Domestic Abuse Myths Series: The need to end the marginalisation of male victims
Over the next week, I will be debunking a number of domestic abuse myths which are being used to marginalise the voices and recognition of male victims of domestic abuse.
The charity’s view is clear: domestic abuse is multi-dimensional. It happens to people of all genders, races and sexualities – it should therefore be defined as a crime. It not a gendered crime – which is an ideological position that is not borne of the facts and has no place in today’s society if we want equality of support for all victims based on need.
These myths are both powerful and dangerous as their use and acceptance leads to the marginalisation of support and recognition of male victims – in heterosexual and same sex relationships and also for female victims in same-sex relationships.
This marginalisation leads to:
- The development and execution of public policy that only supports female victims and male perpetrators.
- Public awareness campaigns that frame this issue only as female victims where a man is the perpetrator.
- The lack of services on the ground to support men – either the extension of existing services or the creation of new ones. For instance there are huge swathes of the UK with no safe house/refuge provision for males and their children.
- The lack of self awareness for men who are suffering that they are a domestic abuse victim, the lack of knowledge of what they can do to escape and that they will be believed. Without any public information campaigns including males. Men who are suffering domestic abuse are not able to identify as a victim, have no knowledge of what they can do to escape and cannot be confident that they will be believed.
- The lack of societal recognition so that the overwhelming view is that only women are victims so society does not recognise the signs in a man, and at the extreme end, think it is funny: https://www.youtube.com/watch?v=u3PgH86OyEM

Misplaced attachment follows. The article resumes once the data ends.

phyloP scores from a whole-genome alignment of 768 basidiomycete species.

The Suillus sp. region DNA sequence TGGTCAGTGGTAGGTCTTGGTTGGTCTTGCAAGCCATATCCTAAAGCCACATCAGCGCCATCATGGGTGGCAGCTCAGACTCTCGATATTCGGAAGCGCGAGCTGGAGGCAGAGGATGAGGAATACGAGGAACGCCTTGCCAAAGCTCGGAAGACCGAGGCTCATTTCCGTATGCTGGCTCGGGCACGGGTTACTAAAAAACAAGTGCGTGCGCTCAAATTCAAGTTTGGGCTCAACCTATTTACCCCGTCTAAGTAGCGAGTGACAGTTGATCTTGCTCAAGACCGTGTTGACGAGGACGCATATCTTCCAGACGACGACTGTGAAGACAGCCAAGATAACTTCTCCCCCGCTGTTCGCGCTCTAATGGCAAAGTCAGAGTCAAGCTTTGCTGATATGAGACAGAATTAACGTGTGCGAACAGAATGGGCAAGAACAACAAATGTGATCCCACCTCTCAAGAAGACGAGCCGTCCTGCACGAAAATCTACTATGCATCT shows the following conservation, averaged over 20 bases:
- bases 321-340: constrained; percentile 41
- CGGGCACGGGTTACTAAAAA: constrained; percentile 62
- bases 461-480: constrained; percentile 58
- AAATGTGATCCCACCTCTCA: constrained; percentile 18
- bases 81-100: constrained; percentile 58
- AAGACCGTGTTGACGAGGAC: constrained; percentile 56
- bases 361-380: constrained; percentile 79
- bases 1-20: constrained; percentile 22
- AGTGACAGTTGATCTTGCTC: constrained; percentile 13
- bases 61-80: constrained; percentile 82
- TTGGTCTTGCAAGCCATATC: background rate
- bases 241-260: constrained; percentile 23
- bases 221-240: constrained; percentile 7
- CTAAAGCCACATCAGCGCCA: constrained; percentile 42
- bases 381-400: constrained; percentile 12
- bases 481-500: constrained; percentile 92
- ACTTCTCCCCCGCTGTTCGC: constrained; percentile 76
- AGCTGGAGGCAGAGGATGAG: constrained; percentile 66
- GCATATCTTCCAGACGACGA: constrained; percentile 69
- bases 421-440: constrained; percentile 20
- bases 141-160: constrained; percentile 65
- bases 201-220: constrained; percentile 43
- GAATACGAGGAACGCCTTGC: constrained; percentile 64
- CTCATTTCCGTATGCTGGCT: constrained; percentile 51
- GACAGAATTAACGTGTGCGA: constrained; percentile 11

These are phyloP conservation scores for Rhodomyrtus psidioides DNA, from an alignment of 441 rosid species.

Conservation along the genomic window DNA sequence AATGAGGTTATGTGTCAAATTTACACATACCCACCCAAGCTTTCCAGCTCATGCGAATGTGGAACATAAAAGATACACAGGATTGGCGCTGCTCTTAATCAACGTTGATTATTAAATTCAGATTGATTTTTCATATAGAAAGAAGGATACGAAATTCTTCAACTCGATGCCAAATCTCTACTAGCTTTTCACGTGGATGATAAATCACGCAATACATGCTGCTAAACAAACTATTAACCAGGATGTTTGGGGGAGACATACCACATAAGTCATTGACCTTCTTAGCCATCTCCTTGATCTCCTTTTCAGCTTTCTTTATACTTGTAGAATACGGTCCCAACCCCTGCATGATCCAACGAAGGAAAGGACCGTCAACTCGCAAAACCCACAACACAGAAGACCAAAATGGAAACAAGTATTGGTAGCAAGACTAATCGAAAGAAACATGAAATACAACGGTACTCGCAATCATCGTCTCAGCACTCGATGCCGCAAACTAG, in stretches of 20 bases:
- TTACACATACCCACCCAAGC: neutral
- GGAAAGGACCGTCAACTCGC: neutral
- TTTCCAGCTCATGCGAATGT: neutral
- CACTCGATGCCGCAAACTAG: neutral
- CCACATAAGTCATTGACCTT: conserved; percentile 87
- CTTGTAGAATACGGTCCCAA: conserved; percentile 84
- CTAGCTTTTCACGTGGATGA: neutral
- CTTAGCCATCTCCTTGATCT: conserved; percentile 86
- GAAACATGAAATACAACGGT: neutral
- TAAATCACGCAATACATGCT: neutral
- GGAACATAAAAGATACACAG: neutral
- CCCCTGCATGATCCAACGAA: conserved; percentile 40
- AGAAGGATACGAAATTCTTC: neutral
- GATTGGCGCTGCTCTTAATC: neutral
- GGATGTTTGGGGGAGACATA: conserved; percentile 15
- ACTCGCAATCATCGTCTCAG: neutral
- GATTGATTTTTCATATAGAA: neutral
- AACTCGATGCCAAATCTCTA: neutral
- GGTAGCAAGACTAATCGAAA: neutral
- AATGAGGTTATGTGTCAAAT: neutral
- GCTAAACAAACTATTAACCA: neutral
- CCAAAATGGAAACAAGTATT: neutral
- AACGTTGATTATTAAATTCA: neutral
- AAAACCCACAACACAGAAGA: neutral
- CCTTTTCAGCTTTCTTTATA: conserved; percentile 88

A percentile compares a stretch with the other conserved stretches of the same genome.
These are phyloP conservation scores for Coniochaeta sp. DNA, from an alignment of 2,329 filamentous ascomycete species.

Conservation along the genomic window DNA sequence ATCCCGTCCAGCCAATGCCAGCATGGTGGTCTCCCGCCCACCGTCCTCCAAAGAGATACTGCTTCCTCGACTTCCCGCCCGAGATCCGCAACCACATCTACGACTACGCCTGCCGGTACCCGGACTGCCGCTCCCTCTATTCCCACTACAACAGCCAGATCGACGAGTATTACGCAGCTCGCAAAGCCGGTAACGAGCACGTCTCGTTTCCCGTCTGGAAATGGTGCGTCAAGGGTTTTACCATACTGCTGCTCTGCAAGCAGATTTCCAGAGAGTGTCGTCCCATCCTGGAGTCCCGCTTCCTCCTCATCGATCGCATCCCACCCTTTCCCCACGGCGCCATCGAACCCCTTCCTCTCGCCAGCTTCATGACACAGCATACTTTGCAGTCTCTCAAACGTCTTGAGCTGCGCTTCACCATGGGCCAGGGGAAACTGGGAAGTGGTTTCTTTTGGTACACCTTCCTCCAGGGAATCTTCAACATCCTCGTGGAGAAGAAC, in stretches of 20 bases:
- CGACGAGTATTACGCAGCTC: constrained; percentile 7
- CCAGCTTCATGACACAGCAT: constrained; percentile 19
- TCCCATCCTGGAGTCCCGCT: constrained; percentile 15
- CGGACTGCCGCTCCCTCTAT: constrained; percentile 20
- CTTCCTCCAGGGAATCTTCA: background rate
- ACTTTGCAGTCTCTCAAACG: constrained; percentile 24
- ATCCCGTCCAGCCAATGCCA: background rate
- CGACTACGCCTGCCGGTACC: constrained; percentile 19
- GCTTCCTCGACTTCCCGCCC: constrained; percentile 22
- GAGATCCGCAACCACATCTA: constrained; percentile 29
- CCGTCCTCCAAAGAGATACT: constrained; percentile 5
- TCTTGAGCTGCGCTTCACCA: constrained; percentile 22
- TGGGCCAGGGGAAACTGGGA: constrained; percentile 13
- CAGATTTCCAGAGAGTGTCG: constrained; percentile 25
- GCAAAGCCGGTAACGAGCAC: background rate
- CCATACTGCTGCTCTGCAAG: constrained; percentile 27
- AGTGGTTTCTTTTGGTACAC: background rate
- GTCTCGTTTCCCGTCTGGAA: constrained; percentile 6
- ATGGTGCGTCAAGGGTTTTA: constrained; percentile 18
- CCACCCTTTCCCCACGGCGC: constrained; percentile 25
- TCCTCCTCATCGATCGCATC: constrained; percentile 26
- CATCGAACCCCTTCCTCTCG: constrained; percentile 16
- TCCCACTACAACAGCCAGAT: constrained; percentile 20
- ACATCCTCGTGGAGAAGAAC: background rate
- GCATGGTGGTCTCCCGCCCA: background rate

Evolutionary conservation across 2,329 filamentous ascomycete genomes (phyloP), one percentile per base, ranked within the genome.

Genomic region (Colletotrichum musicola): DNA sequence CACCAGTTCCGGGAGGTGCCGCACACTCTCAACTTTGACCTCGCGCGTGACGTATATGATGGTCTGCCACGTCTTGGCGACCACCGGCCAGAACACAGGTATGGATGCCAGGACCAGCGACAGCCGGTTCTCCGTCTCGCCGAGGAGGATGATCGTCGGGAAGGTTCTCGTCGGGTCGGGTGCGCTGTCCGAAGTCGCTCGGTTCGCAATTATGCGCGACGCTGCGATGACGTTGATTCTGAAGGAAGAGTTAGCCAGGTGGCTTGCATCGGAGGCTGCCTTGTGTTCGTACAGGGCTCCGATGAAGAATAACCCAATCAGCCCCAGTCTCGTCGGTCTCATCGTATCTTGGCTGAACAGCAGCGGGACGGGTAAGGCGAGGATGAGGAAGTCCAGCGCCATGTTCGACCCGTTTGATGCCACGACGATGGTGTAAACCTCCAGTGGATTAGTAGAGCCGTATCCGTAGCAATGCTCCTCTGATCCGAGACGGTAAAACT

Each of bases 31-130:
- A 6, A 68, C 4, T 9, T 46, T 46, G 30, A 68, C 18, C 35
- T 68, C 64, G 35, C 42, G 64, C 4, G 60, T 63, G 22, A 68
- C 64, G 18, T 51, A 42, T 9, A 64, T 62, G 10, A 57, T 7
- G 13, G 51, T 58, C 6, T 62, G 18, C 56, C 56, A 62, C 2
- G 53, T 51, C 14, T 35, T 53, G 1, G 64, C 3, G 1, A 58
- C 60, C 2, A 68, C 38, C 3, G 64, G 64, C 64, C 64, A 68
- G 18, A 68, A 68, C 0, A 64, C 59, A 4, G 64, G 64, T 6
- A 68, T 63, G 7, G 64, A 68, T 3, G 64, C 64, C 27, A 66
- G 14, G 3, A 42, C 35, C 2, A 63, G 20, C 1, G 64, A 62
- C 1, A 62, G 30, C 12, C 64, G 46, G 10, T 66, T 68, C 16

The reason this happens is that understandably the media (who are under a lot of pressure) and also service providers wanting to put information in the public domain (councils, police forces, etc) will take statistics that are commonly used and accept them as a fact. Especially if they think the sources are credible. That is why it is necessary to ensure that the real facts are in the public domain.
It has been shown by leading academics in the UK that, in relationships where domestic abuse is occurring, it is mainly mutual (they are both committing it against one another) and according to that research where there is a primary aggressor, it is likely to be a woman and the victim a man. This is not shown in the British Crime Survey because that is anonymous survey, and men routinely under-report or do not recognise or want to admit they are a victim. When this research is published, such as Testing Predictions, this research has not been actively challenged.
The challenges here will be based on the British Crime Survey (the Office for National Statistics standard) which helpfully also uses both domestic abuse and partner abuse (a subset of domestic abuse). This series will try and use both and the partner abuse figures are more powerful as they show the abuse between adults in an intimate relationship whereas domestic abuse statistics include family members.
In the Busting the Myth series, this will cover the following damaging myths:
#1: 89% of four or more incidents of domestic abuse are women.
#2: The majority of male victims are gay
#3: Services are being taking away from female victims and given to men
#4: Domestic abuse is overwhelmingly committed against women by men
#5: Domestic violence is the biggest killer of women under 40 in the world
#6: Two women are killed each week but no mention of the male figure
#7 Woman are three times more likely to be arrested than a man
#8: Women suffer 35 or more incidents of domestic abuse before getting help
This should provide support to those who are campaigning for recognition of male victims, to ensure all victims are supported. At its core, the charity uses the British Crime Survey statistics through its “25 Key Facts_Feb 2014 (final)” and this busting the Myths series will help to overlay them.
We should concentrate on people and individuals, not, on gender.